Normally when we need to drive low power LEDs we don’t care much about power losses. What we do we add a current limiting resistor and that’s enough. For instance for 20mA LED we choose between 300Ω-1kΩ resistor when powering from 5V. But different situation is with power LEDs. The currents are much bigger here like 1A and more. Adding resistor to limit the current isn’t an option, because power losses become significant. Here you need a constant current driver to drive it safely without wasting energy. It happens that I have Cree XR-E Q5 XLAPM-7090 LED lying around. It requires 3.7V driving voltage and can take up to 1A current.
There are several light intensities given at specific currents:
- 350mA: 107~114lm
- 700mA: 171.2~182.4lm
- 1000mA: 214 ~ 228lm
LED is placed on PCB with metallic bottom for heat dissipation. These things get hot and may be damaged without heatsinking. There are lots of specialized LED driver IC’s you can get. They all compete with price and efficiency. The main aim of all Led drivers is to ensure stable current source. It has to be temperature independent so it would stay same in different conditions. Obviously it is better to rely on special chips especially if your designed product must be reliable. But what if you want only to drive power LED without spending a dime on parts. In my situation I want to drive LED at 0.3A to get decent light and still avoid using heatsink. So I need to build a current source capable to provide 0.3A. In my drawer I found BD911 power NPN transistor which I’m gonna use. You don’t need that much as this transistor can handle up to 15A of current. Probably simplest constant current circuit is based on NPN transistor and couple diodes is as follows:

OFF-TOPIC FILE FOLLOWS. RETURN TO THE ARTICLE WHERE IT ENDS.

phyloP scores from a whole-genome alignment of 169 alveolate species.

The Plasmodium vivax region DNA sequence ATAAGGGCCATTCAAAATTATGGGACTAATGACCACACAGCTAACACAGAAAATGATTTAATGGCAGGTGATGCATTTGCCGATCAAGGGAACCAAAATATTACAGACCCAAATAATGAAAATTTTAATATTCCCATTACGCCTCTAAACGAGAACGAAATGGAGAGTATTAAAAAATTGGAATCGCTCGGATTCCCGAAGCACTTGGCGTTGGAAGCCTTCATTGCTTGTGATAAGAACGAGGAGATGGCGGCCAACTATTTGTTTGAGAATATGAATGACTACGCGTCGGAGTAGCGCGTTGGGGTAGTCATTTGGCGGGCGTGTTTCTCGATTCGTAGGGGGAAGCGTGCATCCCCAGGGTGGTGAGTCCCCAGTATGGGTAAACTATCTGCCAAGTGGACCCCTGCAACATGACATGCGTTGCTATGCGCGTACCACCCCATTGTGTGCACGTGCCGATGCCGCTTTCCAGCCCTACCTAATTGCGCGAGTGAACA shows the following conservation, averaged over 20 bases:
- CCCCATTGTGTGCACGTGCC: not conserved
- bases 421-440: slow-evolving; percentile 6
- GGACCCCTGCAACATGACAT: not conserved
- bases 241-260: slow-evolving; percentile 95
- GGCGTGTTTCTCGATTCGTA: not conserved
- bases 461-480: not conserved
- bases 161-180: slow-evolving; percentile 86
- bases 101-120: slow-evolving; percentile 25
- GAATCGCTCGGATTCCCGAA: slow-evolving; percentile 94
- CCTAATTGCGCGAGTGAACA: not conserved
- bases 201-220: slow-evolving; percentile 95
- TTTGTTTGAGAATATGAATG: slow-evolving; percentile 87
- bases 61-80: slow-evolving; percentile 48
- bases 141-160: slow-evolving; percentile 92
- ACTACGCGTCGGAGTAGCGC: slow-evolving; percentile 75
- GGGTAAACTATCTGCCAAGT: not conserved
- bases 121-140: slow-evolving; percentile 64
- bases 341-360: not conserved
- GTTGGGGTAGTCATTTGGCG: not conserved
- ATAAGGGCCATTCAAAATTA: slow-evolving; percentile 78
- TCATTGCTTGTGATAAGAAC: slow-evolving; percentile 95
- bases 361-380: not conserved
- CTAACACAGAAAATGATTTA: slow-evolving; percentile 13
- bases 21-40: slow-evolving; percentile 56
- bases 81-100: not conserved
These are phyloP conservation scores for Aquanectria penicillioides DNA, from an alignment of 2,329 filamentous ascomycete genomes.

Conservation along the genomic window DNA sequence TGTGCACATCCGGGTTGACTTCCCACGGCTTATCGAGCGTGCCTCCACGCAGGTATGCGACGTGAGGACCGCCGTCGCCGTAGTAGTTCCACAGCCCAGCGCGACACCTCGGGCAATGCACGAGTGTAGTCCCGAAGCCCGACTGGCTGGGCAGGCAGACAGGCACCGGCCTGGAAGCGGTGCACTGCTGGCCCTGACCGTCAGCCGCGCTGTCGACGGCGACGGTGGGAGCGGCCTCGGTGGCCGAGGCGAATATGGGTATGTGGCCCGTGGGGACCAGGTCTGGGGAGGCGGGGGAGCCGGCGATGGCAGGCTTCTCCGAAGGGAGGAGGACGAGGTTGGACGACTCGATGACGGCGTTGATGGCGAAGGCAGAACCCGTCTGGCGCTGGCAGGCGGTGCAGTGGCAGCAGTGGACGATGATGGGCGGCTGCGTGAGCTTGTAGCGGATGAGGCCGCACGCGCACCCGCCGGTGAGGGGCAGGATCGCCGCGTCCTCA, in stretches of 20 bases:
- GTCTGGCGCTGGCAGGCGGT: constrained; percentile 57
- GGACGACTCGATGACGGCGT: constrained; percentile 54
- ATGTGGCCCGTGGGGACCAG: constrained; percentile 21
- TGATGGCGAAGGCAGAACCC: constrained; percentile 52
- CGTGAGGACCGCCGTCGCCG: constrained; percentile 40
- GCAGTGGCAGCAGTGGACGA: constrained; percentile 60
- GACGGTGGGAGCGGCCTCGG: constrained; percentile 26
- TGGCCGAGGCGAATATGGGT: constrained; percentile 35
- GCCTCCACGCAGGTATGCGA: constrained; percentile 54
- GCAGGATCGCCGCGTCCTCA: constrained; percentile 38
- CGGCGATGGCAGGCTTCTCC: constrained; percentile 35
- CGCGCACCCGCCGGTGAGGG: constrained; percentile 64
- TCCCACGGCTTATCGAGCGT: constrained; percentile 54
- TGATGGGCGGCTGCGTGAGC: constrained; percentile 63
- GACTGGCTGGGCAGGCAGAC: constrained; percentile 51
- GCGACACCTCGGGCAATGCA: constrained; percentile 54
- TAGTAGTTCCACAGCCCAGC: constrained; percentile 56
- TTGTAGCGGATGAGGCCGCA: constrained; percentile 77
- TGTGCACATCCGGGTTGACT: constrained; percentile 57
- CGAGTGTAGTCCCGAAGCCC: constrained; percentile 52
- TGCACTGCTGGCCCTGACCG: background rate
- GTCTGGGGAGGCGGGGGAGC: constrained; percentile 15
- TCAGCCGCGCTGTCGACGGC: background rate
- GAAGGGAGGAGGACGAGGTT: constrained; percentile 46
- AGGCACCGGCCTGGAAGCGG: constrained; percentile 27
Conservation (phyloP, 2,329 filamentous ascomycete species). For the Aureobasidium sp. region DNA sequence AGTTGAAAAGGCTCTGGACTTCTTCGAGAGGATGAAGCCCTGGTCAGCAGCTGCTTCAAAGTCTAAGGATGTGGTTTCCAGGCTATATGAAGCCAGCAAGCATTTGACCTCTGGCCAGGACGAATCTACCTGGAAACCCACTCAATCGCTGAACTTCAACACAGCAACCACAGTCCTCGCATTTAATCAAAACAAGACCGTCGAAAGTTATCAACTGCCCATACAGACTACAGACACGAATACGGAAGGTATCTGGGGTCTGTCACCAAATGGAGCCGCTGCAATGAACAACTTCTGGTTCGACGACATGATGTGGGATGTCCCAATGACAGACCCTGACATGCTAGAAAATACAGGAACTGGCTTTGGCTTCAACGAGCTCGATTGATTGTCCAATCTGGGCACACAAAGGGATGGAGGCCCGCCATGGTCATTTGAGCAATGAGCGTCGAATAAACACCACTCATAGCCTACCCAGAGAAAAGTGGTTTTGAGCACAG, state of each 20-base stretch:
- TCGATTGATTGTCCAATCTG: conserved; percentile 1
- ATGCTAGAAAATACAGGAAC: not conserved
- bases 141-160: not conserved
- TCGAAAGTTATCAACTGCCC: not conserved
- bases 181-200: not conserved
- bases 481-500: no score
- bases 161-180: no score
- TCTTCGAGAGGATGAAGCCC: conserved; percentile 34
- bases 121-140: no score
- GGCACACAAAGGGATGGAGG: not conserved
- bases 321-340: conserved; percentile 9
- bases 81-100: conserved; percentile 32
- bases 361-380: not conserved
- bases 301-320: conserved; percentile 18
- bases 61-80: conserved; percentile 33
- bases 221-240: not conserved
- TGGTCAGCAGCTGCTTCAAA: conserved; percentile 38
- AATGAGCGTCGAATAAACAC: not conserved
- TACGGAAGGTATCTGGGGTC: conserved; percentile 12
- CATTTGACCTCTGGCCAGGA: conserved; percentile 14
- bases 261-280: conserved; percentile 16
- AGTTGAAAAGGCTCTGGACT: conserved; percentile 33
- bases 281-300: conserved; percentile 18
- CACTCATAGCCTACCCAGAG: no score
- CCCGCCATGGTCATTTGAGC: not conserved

In this circuit two diodes at transistor base provide a constant 1.4V (2×0.7V) voltage drop. Base-Emitter voltage drop is approximately Vbe=0.7V and the rest 0.7V goes to R2 resistor. This becomes convenient, because we can calculate its value using simple formula:
If we want to drive LED with 0.3A then we need R=2.3Ω. This is a current limiting resistor for LED. It is gonna dissipate 0.7W of power. In order to be sure choose at least twice as much power resistor. Now how about R1? From datasheet we can find that current gain is about 250. so in order to get 0.3A collector current we need to supply base with 0.3A/250= 1.2mA. Having base current we can calculate R1. Don’t forget that diodes also require some current in order to operate properly. 1mA should be enough to provide forward voltage drop. Then R1 can be calculated as follows:
R1=(VCC-Vdiodes)/(Ib+1mA) = (5V-1.4V)/(1mA+1mA)=1.8kΩ.
I could only find 2.6Ω current limiting resistor. So with it I can drive LED with 260mA current.
Lets build a circuit and see if it works. Assembled and powered with 5V supply.
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Measured Led current is 240mA. Measured current is a bit smaller because voltage drop on diodes were less than 1.4V and thus less voltage left for emitter. Such current is sufficient to drive Led without heatsink. If more current is provided it gets really hot.
Also I measured current draw from power supply which is around 245mA. Lets see how efficient circuit is. LED voltage drop is 3.7V so power usage:
Ps =5V*0.245 = 1.225W
So we loose:
Ploss = 0.337W;
Or we can say that circuit is 72% efficient:
N = PLED/Ps * 100% = 0.888/1.225*100% = 72%
To get more efficiency probably it would be better to use MOSFET with low Rds resistance. Practically this circuit works stable in reasonable power voltage range. Powering from 5 to 15V shouldn’t be a problem. But with more supply voltage you dissipate more power with transistor and so you get less efficiency.